Definition of big time in English:

big time

Pronunciation /ˈbiɡ ˈˌtīm/ /ˈbɪɡ ˈˌtaɪm/

Translate big time into Spanish

noun

informal the big time
  • The highest or most successful level in a career, especially in entertainment.

    • ‘a bit-part actor who finally made the big time in Hollywood’
    • ‘They are a big club with a beautiful new stadium and they are geared towards the big time and expectation levels are high.’
    • ‘Assured handling transformed familiar ingredients into a global success and the big time beckoned.’
    • ‘Welcome to the big time St Kilda where success comes at a definite cost even if Brisbane has yet to pay it.’
    • ‘Unconcerned that the provincial German bank did not carry the clout of her previous employers, she set out to break into the big time.’
    • ‘After years of knocking about in various Glasgow bands without breaking into the big time, Wylie was working on a solo album.’
    • ‘This is a good way to break into the big time of reporting on things and not just commenting on them.’
    • ‘Now, according to Aussie legend John Newcombe, Hewitt is about to break into the big time on grass.’
    • ‘Laughing Boy is apparently his attempt to showcase his talent and break into the big time.’
    • ‘Or simply another small bike company trying to make us think while they break into the big time almost unnoticed?’
    • ‘In particular, first novels from initially unknown authors who then make it into the big time can be good investments.’
    • ‘A major star in the ascendancy is stopping off in Malvern on her way to the big time, according to the critics.’
    • ‘It is surely only a matter of time before Ballinacourty hit the big time once more in the top flight.’
    • ‘Daniel Meegan is looking forward to a career in soccer's big time - after signing for Leeds United.’
    • ‘Now she joins the literary big time, rubbing shoulders with such veteran talent as Canada's Margaret Atwood.’
    • ‘Ritchie is trying to break the eight metre barrier, but despite the opposition the venue is not the best for such a move into the long jump big time.’
    • ‘Pocket rocket Ben Johnson is destined for the rugby league big time judging by his exploits with York Acorn this season.’

adverb

informal
  • On a large scale; to a great extent.

    • ‘this time they've messed up big time’
    • ‘Sussex fans will be celebrating big time if Sharks win because it means they will finish top of the second division.’
    • ‘That's going to cost big time, and in some notable cases the better players are going to be tempted out of the country.’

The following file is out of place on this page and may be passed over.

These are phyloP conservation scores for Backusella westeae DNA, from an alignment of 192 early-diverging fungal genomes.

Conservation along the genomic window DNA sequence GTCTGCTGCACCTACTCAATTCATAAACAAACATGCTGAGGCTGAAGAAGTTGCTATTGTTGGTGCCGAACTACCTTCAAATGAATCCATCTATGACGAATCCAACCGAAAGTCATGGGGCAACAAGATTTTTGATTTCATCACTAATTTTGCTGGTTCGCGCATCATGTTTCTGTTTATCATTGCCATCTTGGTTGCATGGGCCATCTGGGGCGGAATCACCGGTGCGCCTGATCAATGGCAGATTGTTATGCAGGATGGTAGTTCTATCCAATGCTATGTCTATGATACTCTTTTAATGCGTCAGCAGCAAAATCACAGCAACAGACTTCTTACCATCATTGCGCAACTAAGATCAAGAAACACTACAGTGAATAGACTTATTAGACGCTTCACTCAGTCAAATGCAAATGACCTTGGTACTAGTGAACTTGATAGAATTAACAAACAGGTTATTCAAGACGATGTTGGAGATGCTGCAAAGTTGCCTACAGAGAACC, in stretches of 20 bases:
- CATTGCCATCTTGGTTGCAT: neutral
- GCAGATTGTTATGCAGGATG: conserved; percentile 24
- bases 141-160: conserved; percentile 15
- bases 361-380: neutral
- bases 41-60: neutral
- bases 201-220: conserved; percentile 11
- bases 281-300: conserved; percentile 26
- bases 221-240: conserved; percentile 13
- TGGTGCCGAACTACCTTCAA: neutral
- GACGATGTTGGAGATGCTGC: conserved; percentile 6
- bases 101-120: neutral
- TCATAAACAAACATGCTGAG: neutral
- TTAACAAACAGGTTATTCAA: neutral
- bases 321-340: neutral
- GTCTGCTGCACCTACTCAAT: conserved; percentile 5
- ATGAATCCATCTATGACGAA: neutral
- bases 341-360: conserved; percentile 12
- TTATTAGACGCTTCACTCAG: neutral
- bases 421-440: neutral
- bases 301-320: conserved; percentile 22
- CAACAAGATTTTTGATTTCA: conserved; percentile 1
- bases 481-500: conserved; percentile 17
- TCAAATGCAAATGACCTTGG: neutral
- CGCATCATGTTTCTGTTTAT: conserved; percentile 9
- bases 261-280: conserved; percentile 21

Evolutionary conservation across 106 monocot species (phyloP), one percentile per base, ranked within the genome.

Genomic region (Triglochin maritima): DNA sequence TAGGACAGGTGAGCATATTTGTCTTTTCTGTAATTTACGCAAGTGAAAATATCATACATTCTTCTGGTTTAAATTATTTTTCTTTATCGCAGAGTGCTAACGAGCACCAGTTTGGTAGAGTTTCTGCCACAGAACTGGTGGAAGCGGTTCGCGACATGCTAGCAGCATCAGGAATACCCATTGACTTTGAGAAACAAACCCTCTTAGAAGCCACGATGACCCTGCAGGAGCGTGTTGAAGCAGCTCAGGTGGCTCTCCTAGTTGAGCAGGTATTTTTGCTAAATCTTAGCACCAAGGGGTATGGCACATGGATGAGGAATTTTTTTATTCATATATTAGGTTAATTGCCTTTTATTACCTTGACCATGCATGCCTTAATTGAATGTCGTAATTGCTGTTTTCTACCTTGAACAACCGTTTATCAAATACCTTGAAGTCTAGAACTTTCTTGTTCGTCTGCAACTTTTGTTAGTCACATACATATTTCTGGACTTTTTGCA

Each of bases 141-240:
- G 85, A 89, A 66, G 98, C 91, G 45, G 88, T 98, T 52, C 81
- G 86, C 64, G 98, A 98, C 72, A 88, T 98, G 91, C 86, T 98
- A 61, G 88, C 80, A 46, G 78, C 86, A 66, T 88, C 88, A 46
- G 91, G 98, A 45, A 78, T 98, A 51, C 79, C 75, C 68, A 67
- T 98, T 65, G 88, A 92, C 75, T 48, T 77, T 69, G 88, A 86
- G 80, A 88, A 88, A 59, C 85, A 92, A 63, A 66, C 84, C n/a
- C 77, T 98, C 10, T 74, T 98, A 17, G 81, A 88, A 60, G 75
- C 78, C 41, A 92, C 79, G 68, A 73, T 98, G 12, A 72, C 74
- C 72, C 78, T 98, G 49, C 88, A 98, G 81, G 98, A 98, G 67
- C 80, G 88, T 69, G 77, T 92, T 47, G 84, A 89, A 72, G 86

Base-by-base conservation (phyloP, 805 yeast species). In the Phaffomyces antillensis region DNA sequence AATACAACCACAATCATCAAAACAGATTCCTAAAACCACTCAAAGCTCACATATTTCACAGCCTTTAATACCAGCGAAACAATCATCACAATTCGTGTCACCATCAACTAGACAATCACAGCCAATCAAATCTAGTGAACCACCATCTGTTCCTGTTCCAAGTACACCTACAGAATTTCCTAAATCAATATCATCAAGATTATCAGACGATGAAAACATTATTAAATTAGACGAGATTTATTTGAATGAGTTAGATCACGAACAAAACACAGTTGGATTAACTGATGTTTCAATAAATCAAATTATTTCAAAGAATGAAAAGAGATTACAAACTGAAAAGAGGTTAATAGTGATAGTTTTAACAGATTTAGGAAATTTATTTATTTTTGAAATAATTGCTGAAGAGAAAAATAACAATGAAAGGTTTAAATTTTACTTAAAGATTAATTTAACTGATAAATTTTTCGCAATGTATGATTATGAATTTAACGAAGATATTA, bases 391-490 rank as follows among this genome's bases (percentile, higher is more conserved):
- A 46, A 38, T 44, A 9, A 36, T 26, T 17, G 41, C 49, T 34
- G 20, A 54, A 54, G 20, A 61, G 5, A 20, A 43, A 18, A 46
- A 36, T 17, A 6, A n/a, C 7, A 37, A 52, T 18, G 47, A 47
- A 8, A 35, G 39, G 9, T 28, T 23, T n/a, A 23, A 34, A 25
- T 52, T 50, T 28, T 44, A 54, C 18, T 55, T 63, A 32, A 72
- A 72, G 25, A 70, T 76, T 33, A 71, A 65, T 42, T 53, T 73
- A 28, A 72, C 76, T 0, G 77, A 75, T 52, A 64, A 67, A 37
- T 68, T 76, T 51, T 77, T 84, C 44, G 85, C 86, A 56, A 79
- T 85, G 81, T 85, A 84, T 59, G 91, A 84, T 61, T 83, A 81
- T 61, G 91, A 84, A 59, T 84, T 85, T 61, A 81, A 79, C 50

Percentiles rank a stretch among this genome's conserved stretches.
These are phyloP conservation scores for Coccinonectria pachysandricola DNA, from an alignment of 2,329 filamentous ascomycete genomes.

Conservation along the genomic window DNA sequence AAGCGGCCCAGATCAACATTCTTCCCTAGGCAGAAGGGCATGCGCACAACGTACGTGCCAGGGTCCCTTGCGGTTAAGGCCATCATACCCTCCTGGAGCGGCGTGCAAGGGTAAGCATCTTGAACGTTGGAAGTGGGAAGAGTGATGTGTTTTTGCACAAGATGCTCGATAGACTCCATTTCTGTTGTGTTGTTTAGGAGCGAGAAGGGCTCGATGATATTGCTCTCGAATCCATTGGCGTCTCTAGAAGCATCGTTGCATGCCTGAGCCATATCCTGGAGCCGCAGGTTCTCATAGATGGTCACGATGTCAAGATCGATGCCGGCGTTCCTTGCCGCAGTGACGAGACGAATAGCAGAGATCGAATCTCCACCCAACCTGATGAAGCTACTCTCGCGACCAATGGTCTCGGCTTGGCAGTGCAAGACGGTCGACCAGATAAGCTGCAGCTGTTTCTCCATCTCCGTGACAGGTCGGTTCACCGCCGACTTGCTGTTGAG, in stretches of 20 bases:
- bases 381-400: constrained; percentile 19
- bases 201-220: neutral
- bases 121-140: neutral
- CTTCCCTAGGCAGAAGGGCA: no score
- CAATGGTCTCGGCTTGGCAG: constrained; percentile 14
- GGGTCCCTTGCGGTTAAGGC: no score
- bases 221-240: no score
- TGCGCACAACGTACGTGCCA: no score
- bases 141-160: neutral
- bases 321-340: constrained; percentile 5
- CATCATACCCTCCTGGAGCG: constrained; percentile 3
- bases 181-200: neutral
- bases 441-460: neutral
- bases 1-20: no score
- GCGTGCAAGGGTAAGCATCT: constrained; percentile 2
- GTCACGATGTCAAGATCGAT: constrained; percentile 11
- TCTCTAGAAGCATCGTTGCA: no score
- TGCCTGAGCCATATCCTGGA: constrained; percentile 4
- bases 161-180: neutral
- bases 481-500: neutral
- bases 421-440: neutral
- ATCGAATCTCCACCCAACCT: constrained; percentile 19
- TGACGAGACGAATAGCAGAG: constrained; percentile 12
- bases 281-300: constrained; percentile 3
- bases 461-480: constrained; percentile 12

• ‘He joins us now from Houston, Texas, for a look at how a famous name can move a product big time.’
    • ‘Having invited trouble, he could be about to find it big time.’
    • ‘Usually he's a placid child, but when that valve blows, it blows big time.’
    • ‘On my follow up phone conversation with the artiste, she made it clear that she was for the future and was going after it big time.’
    • ‘He's giving back big time, and he is a walking personification of the American dream to me.’
    • ‘An inspiring American Depression story about two losers who win big time.’
    • ‘Either that or the fashion of shaved heads had hit the town big time.’
    • ‘But make no mistake about it, Limerick are fancying their chances in this one, big time.’
    • ‘The building boom is about to get going again big time in the area as new developments are just about to commence in the next few weeks.’
    • ‘More than double that number turned up on Friday night, proving that its not just club football is on the way back big time.’
    • ‘It lets you see tons of sick people and that makes you hit the gym big time.’
    • ‘The Kiwi scrapper was sucked in big time, bit on Gilchrist's comments and was out LBW next ball.’
    • ‘So, we had a problem of not enough capacity plus the energy companies were ripping us off big time.’
    • ‘Just a one book pitch that you can go right out on big time.’
    • ‘Those things pay off in tickets big time if you learn the nuances of the game.’
    • ‘Hardly unreasonable then to consider somebody locally seems to have fallen asleep at the wheel big time!’
    • ‘Pure populism it was, and I thought Australians would see through it big time, which they have.’
    • ‘Emma and Michelle will turn on both him and Victor, too late for this week, but next week they will suffer big time in the nominations.’
    illustrious, distinguished, renowned, esteemed, pre-eminent, notable, noteworthy, great, prestigious, important, significant, influential, outstanding, noted, of note